Chargé d'affaires Ellen Thorburn 4th of July Remarks .
Good evening, ladies and gentlemen,
Ministers, representatives of the Government of Chad, Chiefs of Mission and representatives of the diplomatic missions in Chad, Defense attaches, distinguished guests and friends… All protocols Observed…
Thank you all for coming this evening, and welcome to our celebration of the United States’ Independence Day.
To me, the American Independence Day represents beginnings and possibilities. The United States is a nation defined by constant renewal and reinvention, guided by fundamental, founding principles. Reflecting on our history, I am struck by the possibilities and challenges that our founders faced, and were able to overcome, by adherence to these virtues. So, as an American, representing the United States Government in Chad, I am honored for this opportunity to celebrate with you now, because I see Chad taking the first steps of a new beginning, one filled with a great many possibilities.
Over the last year, U.S. engagement has focused on ensuring a political transition comprised of an inclusive national dialogue; a new constitution; and credible, transparent, timely elections that lead to civilian rule. My team at the Embassy has worked diligently to support the people of Chad in moving towards those goals. Our work together continues, guided by principles and virtues, for the better governance and prosperity of the Chadian people. Chad’s new beginning must follow the will of the people, and it is the responsibility of the Transitional Military Council (CMT) to hold to their commitments to the citizens of Chad , including that members of the CMT will not run in the upcoming election and that the CMT will adhere to a swift transition period, with democratic elections as the mark of the CMT’s successful work.
The United States continues its commitment to contribute to strengthening Chad’s democracy, anti-corruption efforts, and respect for human rights, in line with core American values.
We will sustain our emphasis on rule of law, human rights, and accountability, as well as focus Embassy efforts on strengthening civilian institutions that enable Chad’s transitional government to become more responsive to its citizens. Our strong working relationships with host nation law enforcement and security institutions, and with international partners, are the main means in which we support improving human rights.
The United States is Chad’s partner in the transition; we want it to succeed. We recognize the challenging but rewarding work towards completion of the Pre-Dialogue in Doha and share your anticipation at the successful start of the National Dialogue. Alongside the unwavering support the United States will provide, I offer a word of caution, too. With so many elements of Chadian society involved in the dialogue and generations of entrenched power centers vying to gain concessions favorable to them, to right past wrongs, or retain power, the talks will fail unless every party keeps in mind the National aspect of the National Dialogue. If every group participating in the dialogue works towards a compromise, no one group, or faction will get all it seeks. But Chad will achieve peace, stability, and prosperity.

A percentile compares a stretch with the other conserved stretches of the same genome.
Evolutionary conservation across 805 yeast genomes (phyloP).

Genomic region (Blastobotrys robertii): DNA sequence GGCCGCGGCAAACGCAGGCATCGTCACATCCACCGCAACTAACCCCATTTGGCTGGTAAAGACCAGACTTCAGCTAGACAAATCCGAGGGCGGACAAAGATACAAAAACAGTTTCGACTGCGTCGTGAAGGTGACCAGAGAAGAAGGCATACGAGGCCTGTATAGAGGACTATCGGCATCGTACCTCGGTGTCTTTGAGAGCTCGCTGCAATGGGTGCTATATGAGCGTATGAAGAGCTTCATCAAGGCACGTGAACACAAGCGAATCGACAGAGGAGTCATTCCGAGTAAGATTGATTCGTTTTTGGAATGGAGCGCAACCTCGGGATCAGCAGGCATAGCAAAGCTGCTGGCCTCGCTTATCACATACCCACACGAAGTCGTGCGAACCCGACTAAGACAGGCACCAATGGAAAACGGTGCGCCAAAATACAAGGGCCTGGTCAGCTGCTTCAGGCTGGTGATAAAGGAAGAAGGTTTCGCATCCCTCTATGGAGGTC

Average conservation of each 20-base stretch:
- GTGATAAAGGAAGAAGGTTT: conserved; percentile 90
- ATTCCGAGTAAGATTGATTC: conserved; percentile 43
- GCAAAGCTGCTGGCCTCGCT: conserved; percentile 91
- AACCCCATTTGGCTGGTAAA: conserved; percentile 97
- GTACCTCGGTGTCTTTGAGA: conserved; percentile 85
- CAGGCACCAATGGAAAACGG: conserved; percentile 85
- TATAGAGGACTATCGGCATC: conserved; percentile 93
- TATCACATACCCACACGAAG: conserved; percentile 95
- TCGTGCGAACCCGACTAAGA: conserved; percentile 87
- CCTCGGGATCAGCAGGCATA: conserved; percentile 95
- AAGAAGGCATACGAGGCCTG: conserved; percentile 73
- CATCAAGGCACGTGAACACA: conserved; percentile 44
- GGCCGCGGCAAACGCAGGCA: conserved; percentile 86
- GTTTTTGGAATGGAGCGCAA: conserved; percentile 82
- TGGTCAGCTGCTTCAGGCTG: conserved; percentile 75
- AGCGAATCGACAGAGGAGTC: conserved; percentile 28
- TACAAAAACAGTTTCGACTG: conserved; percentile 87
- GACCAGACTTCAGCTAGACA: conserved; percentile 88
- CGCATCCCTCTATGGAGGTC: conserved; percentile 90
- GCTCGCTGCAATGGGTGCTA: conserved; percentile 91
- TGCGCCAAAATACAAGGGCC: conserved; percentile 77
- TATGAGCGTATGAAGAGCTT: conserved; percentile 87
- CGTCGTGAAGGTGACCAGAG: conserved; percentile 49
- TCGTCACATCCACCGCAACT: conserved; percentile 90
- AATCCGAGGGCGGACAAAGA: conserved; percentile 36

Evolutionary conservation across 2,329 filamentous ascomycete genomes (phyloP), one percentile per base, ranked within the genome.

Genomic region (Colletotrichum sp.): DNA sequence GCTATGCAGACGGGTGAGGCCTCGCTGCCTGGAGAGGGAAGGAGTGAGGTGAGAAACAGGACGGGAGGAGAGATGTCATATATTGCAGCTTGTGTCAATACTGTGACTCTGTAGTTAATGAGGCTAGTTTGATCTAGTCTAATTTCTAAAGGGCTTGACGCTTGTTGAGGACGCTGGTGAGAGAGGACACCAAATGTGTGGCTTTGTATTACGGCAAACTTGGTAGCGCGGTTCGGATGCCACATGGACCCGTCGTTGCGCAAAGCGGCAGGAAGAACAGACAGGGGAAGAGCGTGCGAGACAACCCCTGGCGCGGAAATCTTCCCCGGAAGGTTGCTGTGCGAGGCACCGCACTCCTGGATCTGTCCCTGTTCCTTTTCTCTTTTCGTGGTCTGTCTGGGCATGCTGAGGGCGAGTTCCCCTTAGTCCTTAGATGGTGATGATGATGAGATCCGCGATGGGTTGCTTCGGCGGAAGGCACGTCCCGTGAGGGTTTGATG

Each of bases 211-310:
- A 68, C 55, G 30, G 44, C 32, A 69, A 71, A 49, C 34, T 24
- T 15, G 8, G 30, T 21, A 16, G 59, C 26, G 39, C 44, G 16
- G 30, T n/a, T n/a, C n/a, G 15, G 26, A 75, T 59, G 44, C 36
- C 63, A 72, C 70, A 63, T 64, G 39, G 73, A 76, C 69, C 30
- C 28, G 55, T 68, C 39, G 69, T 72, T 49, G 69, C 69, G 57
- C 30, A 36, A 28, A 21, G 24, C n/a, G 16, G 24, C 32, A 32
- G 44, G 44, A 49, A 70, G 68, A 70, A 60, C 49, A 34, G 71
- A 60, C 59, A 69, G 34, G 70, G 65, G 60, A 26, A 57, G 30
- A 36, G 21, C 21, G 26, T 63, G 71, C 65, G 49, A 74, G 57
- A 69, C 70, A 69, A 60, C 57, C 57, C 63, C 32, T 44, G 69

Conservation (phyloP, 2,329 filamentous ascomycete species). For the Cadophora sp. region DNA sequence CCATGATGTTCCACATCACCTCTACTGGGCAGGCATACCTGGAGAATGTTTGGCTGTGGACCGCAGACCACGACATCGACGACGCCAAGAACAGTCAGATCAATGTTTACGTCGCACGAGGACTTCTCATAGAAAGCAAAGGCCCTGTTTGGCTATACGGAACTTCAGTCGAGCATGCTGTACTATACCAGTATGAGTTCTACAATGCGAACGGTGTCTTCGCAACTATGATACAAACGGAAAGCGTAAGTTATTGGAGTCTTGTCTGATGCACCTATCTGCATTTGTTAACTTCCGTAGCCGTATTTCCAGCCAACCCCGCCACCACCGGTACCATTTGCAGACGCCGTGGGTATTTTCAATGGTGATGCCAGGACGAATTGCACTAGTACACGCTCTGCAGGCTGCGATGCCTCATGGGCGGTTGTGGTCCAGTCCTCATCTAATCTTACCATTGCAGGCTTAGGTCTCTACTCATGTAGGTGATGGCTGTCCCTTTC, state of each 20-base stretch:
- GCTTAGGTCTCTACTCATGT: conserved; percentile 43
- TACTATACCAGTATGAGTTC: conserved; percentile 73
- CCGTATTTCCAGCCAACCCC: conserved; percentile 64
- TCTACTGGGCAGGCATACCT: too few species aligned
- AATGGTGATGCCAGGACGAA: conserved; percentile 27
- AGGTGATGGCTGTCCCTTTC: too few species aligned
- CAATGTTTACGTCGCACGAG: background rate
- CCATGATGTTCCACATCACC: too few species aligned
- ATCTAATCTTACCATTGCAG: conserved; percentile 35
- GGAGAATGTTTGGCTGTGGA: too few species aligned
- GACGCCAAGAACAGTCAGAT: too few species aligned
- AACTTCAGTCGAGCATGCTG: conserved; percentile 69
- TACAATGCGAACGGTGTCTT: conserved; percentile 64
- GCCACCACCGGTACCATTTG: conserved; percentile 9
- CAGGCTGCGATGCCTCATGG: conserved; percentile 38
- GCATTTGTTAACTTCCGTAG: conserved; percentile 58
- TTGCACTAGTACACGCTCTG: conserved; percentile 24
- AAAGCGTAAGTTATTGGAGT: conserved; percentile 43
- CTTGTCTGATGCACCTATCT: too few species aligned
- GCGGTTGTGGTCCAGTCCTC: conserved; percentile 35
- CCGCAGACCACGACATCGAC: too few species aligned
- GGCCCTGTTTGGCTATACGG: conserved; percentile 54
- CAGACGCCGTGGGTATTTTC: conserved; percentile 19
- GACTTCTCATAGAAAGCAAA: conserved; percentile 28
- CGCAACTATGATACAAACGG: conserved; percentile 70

The United States is no stranger to struggling with social and political challenges. You will have noticed that flying in front of my residence is a multi-colored flag known as a “Pride Flag,” which represents the unity of Lesbian, Gay, Bisexual, Transgender, and Queer social movements since 1978. It is a symbol of the struggle that human beings who are not in the mainstream of society have undergone to obtain for themselves the basic human rights and the recognition of their inherent dignity that others take for granted. I raised it two days ago in honor of pride month, but more particularly to mark the anniversary of the Stonewall Riots in New York. They were a horrific, violent clash between people seeking to be free and an old, repressive system seeking to oppress others. And we recently marked the second anniversary of Juneteenth. Last year President Biden established June 19th as a national holiday to mark the late, but final abolishment of slavery in the United States. We still grapple with issues caused by our history with slavery. These are controversial in the United States, even today. But as a nation based on the idea that all people are equal, the United States champions the pursuit of greater freedom and equality. No matter the causes may be resented and resisted. We champion the right of everyone to fundamental freedoms and rights.
Chad’s large youth population provides an enthusiastic audience for our activities, especially English-language programs and exchanges. These youth are Chad’s future, so we invest in them. On two television monitors to my right and towards the back on my left you will see greetings from past participants of our many, many exchange alumni from the many programs we support, and exchanges we created at the U.S. Embassy in N’Djamena specifically in support of Chad. We asked them to send us videos wishing us a Happy Independence Day. Their response was wonderful. But I especially wanted to show the videos to you, our guests, to demonstrate our commitment to Chad, to your youth, to your future.
Over the next several days you may see news of our visiting jazz ensemble, the Tim Armacost Quartet, from New York. They are here tonight: Kenny Davis on bass, Rudy Royston on drums, Steve Cardenas on guitar and Tim Armacost on tenor saxophone. They will perform in Ndjamena, and work with young Chadian musicians for the next few days, enhancing our people-to-people relationships. I would like to that my team, for their hard work over the past year to support Chad’s transition – and for putting this lovely event together. And – a big thank you, to all of you, for helping us celebrate the founding of the United States.